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The Ute Movement: The Components of Utah's Start

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Utah has a surprising 3-0 record that even a few homers wouldn't predict. We examine why that is.

Kaelin Clay caused many Michigan frowns last Saturday
Kaelin Clay caused many Michigan frowns last Saturday
Rick Osentoski-USA TODAY Sports

Against most odds, the Utah Utes sit at 3-0. They went into the Big House, and took down the Wolverines like the Russians in the first half of Red Dawn. How they've done this so far is multifaceted. Their rushing offense has no single star, but put over 200 yards of rushing in their first two games. Travis Wilson has been steady in leading those drives, and when playing without him the Utes have offensive issues. The pass rush has been stout so far in racking up 15 sacks and the whole of the defense has allowed 17 points per game, ranking them 18th in the country. And the biggest x-factor of it all has been transfer return man Kaelin Clay. He has three returns on the season, and pulled a Desmond Howard after his punt return against Michigan. Let's break down a little film and see how the metaphorical sausage has been made so far.

Kaelin Clay


This is a name I hadn't heard in a while before the season began. Clay had originally signed with Cal in 2010, and was imagined to be the next Desean Jackson. He then proceeded to get injured and buried in the depth chart. He then transferred out to Mount San Antonio College before heading to Utah. He has always had the speed to makes plays like the one above, but the playing time at the FBS level hasn't been there until now.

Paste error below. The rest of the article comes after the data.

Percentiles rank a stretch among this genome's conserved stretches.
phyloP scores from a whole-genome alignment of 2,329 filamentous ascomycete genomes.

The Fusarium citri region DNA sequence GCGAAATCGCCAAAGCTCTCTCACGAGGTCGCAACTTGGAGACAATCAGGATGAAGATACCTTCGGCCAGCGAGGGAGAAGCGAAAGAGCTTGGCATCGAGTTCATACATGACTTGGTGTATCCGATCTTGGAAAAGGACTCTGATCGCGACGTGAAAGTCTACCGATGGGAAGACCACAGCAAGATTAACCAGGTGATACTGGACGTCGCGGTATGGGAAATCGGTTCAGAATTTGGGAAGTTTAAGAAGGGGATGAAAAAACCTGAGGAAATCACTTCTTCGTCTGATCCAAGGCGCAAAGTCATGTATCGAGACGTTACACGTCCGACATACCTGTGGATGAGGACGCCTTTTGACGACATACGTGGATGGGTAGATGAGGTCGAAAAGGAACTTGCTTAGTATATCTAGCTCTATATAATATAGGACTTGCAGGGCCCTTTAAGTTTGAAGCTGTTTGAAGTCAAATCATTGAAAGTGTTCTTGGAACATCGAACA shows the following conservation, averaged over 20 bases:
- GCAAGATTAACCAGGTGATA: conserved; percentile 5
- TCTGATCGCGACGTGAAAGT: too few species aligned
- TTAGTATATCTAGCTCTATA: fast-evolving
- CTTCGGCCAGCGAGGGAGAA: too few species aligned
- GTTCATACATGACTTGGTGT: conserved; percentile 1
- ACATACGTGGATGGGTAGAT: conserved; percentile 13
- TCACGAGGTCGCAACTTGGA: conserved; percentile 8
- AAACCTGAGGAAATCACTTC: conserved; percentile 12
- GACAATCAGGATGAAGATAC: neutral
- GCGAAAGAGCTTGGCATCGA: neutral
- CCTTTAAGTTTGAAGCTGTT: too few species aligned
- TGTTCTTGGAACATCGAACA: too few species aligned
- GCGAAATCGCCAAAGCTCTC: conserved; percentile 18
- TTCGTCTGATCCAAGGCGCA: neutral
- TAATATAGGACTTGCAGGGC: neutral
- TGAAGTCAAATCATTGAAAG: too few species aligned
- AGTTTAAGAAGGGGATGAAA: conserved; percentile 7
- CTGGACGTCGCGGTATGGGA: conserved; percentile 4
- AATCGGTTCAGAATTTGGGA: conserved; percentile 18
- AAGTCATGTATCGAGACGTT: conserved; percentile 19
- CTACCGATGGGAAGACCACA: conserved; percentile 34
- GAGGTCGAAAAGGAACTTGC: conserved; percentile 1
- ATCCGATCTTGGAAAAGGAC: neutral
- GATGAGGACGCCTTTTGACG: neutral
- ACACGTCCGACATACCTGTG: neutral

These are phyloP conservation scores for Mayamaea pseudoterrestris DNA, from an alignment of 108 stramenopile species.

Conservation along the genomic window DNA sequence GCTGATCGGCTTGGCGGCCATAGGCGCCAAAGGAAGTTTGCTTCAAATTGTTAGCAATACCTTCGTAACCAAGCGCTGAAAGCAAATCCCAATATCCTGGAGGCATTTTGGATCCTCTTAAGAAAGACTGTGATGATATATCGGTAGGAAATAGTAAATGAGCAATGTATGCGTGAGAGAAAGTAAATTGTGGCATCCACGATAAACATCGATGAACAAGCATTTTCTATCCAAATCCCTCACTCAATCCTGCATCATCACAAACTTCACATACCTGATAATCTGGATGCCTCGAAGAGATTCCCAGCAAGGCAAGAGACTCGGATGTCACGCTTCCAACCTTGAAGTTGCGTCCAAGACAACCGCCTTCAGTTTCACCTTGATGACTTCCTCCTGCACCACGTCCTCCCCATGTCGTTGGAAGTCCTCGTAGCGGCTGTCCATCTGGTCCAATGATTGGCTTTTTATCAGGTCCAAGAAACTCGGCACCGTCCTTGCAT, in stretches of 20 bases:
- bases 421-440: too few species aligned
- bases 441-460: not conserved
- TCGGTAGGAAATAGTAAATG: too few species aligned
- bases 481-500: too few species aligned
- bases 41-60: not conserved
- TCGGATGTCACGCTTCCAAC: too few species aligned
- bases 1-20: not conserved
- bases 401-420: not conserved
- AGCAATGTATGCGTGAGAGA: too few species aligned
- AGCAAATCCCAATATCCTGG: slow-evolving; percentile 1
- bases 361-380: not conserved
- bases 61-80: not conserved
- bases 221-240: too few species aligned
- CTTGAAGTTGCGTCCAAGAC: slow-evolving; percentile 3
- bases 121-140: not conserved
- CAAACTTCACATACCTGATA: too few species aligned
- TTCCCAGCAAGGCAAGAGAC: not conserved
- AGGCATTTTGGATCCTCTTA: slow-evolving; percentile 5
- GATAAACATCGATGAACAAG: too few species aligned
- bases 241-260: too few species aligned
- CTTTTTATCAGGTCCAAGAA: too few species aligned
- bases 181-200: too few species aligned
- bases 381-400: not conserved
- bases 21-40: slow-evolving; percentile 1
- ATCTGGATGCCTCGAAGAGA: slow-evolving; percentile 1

Taking a look at how he's made these plays, Clay is able to use his athleticism and quick change of direction to make plays. There isn't anything special about the blocking in the first punt return, and Clay is forced to make four players miss. His blocking downfield forms the makeshift picket fence after he makes the other players miss. At that point it's easy money for him. The kick also didn't hang that long, which aids in the return. The kick return is more of the same, with better blocking. Only three men get a hand on him as the return team sets up for a return down the left sideline. The front line of the return team blocks well, so even though the blockers initially in front of him either only get a chip or whiff on their blocks, Clay can still get free for the return touchdown.